"Cucumberizing" Your Protractor and Karma Tests in AngularJS

Datetime:2016-08-23 02:51:08          Topic: AngularJS  Unit Testing           Share

This is a theoretical blog post on how to use Karma and Protractor in a BDD fashion.

I recently finished reading  BDD In Action by Johnathon Smart- a very awesome book on . In fact, it was this book was what really introduced me to BDD, gherkin, and step definitions. In the book he specifically talks about "switching over" your unit tests to acceptance tests whose low-level step definitions are implemented like unit tests. Indeed, on page 21 there is a section title that reads, "Don't Write Automated Tests, Write Executable Specifications" . This is deep.  Don't  write automated tests isn't that what we are doing here?? Well yes, but when practicing BDD you want to think about it a different way. Let your Gherkin lead into your step definitions which naturally become a place to put the equivalent of the code for the unit test you might write otherwise. 

It All Starts With The Gherkin

Using Gherkin is an incredibly powerful tool. It's english-like syntax makes it approachable and easily readable by anyone on the team, even non-technical members. The Given-When-Then style is basically a way of breaking up a unit test in three phases: setup, action, and assertion. This keeps your code modular, more maintainable, and in smaller chunks, but it also has the benefit of being more reusable as you can implement a  given step once and implement it in many scenarios. The Gherkin allows you to write examples that illustrate how the software is to be used which is exactly what you want when writing automated tests (and just developing software in general!). 

Enter CucumberJS

Cucumber.js is pretty much  the tool for running Gherkin scenarios and step definitions in JavaScript. Simply run `npm i cucumber --save-dev` and you're off! You can run the cucumber binary, it'll look for your feature files, and execute them. Great! But actually it's not so great. In AngularJS there's some setup that needs to happen behind the scenes in order 

"Cucumberizing" Your Tests

This is a term that I made up, and it basically refers to using the "cucumber version" of your web/ui tests or unit tests. In AngularJS, we have Protractor, an excellent JavaScript wrapper over Selenium WebDriver that lets you code fully automated ui/e2e tests. There also exists a Github project called protractor-cucumber-framework . This is an excellent framework that has been working well for me. To use this, all you have to do is change your protractor.conf.js file to use 'protractor-cucumber-framework'. Then in your step definitions you can call broser.get(..) and all the usual protractor commands will work. Similarly, you can "cucumberize" your unit tests by using a framework that combines karma and cucumberJS. This is important because in AngularJS you need the  window  available, and the Angular framework, injector, etc. must be set up in order to properly execute your tests for an AngularJS project. At the current time of this writing it's not as straightforward to find a great karma-cucumber library. There's "karma-cucumber" which says it's no longer maintained and redirects to "karma-cucumberjs" which also  seems to be no longer maintained. The one I recommend now is karma-cucumber-js, a lower-starred project on Github, but it's active. Also, the core contributor  eugene-sea   assured me that he would maintain it and answer issues that I open. hehe.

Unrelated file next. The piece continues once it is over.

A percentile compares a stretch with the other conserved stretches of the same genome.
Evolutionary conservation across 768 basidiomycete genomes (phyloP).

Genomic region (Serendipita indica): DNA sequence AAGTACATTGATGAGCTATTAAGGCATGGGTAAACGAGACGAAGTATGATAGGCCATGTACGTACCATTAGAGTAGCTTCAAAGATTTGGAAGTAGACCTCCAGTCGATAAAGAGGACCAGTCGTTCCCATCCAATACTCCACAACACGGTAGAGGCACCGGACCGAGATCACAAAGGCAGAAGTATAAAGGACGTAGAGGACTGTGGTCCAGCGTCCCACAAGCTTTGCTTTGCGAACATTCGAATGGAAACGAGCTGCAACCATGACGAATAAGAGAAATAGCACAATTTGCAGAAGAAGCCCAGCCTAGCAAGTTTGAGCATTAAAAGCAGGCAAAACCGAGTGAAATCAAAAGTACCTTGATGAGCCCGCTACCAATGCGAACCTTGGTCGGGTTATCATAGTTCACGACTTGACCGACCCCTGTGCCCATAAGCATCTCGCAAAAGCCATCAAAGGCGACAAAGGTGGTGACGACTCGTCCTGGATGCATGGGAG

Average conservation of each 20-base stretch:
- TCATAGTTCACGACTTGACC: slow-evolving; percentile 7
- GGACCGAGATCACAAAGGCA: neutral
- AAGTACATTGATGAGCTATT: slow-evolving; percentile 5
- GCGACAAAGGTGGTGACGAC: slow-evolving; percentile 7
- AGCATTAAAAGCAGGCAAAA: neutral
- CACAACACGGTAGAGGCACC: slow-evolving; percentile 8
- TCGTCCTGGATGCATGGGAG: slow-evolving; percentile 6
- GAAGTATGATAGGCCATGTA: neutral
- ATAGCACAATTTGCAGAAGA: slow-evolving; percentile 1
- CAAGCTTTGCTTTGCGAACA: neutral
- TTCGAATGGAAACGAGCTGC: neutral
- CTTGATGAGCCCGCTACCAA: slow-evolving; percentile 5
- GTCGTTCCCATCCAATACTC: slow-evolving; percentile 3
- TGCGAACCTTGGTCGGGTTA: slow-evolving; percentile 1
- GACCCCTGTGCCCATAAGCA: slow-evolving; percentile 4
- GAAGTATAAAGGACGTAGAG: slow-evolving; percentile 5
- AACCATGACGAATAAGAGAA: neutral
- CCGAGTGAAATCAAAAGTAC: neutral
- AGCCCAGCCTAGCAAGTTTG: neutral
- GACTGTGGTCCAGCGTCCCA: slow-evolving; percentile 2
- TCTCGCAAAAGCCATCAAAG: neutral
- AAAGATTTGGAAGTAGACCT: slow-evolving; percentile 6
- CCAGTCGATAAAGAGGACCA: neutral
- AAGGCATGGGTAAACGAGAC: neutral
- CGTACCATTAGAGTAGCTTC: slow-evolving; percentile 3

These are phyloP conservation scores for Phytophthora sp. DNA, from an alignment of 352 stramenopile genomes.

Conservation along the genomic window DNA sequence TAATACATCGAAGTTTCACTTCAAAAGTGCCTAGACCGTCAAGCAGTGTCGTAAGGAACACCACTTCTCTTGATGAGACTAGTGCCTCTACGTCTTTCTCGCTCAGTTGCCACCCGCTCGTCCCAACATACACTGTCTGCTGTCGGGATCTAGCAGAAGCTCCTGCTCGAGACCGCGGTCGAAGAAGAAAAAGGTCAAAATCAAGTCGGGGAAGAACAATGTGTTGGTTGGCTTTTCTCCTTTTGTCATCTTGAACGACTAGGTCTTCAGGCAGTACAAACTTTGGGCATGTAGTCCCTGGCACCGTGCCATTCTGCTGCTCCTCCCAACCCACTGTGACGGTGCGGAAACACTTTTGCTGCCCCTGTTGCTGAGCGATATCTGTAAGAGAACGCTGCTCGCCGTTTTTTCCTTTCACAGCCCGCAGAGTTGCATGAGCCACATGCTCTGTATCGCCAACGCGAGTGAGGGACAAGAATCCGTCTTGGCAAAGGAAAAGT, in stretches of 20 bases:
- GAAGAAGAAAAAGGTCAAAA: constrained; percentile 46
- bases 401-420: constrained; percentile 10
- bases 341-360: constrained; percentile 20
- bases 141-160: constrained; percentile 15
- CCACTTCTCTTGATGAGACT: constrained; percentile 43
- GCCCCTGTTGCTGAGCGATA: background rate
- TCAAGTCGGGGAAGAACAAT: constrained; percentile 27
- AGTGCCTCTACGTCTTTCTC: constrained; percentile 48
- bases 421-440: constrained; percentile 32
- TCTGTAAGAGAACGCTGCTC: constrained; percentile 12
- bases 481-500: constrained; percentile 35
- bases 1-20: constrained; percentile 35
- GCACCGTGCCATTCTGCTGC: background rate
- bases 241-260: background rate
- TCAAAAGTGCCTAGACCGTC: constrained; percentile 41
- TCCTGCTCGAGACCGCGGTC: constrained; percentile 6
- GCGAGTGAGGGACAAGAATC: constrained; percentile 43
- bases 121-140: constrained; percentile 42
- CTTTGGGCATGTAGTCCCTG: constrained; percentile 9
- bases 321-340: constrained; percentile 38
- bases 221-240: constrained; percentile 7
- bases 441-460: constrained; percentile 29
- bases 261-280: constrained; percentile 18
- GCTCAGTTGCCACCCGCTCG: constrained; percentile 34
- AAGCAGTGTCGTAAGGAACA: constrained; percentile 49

BDD Without "Cucumberizing"

Towards the end of John Smart's  BDD in Action,  there is a section titled, "Practicing BDD with traditional unit-testing tools" (page 285). He recognizes that some teams may be unable or unwilling to cucumberize their tests. However, he gives some great tips for keeping a, "BDD state of mind" while using non-cucumberized Karma or Protractor. 

- Write test method names that describe behavior

- Use test class names that provide context: a useful trick is to prefix it with "when". Here's a Java example that might illustrate this a bit better:

public class WhenUpdatingMyBirthDate {

  @Test
  public void should_be_able_to_edit_birth_date_on_profile_page

  ...
}

- Use fluent assertions. This is basically the BDD "expect" syntax for assertions, like this chai assertion for example:

expect(obtainableStatuses).to.have.length(3).and.to.incluge('Gold');

Without Cucumber, the answer to, "How do I do automated testing in AngularJS?"  is pretty straightforward. Google has built two amazing good tools Karma and Protractor which are test runners that execute unit tests and ui/e2e tests, respectively.

Web / e2e Tests     |       Unit Tests

With Cucumber

Feature

Scenario

|

Web / e2e

Step Definitions

Feature

Scenario

|

Unit Test

Step Definitions

How do I actually do this?

Start with this:

Then change it to this:





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